“Dirty” food needs to be controlled when Tet approaches

  • ngày 07/12/2018

Food safety control needs improving to stop “dirty” food during Tet (Lunar New Year) holidays.

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Food safety control needs improving to stop “dirty” food during Tet (Lunar New Year) holidays. 

Even with the increase in penalties, it seems violations in the “dirty” food business were still increasing, said Nông Thôn Ngày Nay (Countryside Today) newspaper.

Last month, the police of Thanh Hoa Province stopped a car and found several boxes containing 250kg of pig skins with a bad smell. The driver did not have any paperwork for the food which was seized and destroyed.

This was one of hundreds of cases each day in several localities nationwide, said the paper.

According to the report by the National Steering Committee of Smuggling, Commercial Fraud and Fake Goods Control, police in the northern province of Lang Son which has border with China, for 10 months this year, discovered and seized 20 tonnes of illegally imported “dirty” food of pig fat, pig briskets, chicken and duck meat.

This increased 10 per cent compared to last year, the committee said.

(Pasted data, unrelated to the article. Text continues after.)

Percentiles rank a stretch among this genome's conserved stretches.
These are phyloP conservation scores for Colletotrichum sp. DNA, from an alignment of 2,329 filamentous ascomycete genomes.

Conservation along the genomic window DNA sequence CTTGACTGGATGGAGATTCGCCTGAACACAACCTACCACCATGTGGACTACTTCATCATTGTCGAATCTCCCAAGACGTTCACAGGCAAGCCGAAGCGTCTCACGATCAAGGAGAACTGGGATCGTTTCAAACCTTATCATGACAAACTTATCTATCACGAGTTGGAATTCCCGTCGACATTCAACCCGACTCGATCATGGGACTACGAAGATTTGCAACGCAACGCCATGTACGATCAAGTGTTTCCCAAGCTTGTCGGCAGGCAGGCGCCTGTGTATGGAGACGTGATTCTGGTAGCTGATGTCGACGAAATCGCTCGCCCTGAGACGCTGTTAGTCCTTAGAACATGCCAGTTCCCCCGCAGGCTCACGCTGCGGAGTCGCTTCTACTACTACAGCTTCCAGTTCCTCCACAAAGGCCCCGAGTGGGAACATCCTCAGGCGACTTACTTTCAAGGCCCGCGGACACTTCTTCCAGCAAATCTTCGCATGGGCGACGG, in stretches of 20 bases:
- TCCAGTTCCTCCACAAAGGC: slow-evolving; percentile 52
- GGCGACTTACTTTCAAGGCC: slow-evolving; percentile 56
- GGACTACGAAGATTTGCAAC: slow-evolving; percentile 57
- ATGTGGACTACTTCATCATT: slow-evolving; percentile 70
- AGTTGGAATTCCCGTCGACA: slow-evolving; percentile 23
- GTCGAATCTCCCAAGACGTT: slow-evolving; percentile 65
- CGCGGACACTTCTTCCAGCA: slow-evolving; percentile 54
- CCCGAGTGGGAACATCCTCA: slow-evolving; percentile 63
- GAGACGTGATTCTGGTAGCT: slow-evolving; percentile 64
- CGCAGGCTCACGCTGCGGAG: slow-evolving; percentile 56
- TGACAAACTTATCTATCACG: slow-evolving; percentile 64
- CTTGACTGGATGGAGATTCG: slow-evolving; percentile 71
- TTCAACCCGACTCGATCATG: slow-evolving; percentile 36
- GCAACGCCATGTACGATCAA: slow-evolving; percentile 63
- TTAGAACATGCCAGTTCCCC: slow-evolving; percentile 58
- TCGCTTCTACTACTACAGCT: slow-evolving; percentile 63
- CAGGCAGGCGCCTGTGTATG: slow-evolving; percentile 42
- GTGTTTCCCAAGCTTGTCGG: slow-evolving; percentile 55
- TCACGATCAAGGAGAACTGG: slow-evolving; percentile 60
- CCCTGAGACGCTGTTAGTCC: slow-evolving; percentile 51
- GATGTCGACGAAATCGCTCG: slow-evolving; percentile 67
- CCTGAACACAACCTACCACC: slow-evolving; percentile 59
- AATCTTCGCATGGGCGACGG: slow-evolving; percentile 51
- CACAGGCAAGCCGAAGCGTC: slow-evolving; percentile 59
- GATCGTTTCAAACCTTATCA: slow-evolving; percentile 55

Meanwhile, in southern Dong Nai Province, as of this month, the authority has uncovered 60 cases of food safety violations including unsafe and unhygienic animal slaughter, trading and transporting unquarantined meats.

An official of Lang Son Province’s Market Management Department said that “notably, most of ‘dirty’ food was animal viscera found in a decaying state.”

In some cases, the food had been transported to cities and came to restaurants and families’ tables causing health problems,” he said.

In October, the Food Safety Administration (Ministry of Health) issued VND6 billion (US$259,000) in fines and revoked licences of hundreds of companies involving in serious violations, the paper reported.

One of the reasons why the violation in transport and trading of dirty food has not reduced was because punishments were seen as too lenient.

Right now, anyone caught handling bad food would have it confiscated and given fines, said an official of Lang Son Province.

Prof. Dr. Nguyen Ba Duc, vice president of Viet Nam Cancer Association told the paper that dirty food and a polluted environment were the main causes of the rapid rise in the number of cancer cases in recent years.

To solve the problem, leaders of the Market Management Department (Ministry of Industry and Commerce) asked relevant offices to enhance inspection and control of sea ports and border gates.

In the third quarter this year, Ha Noi’s authorities set up 725 teams to inspect food safety and hygiene performance in nearly 25,000 businesses involving in food producing and trading. The teams found violations in more than 2,000 businesses and gave fines worth VND9.5 billion (US$400,000).

By the end of this year, the city planned to foster food safety control in markets and supermarkets, especially in temporary small markets in all districts and communes.

Animal butchering would be tightly monitored and small-scale slaughterhouses would be gradually eliminated in the city, the paper said. 

Source: Vietnamnet

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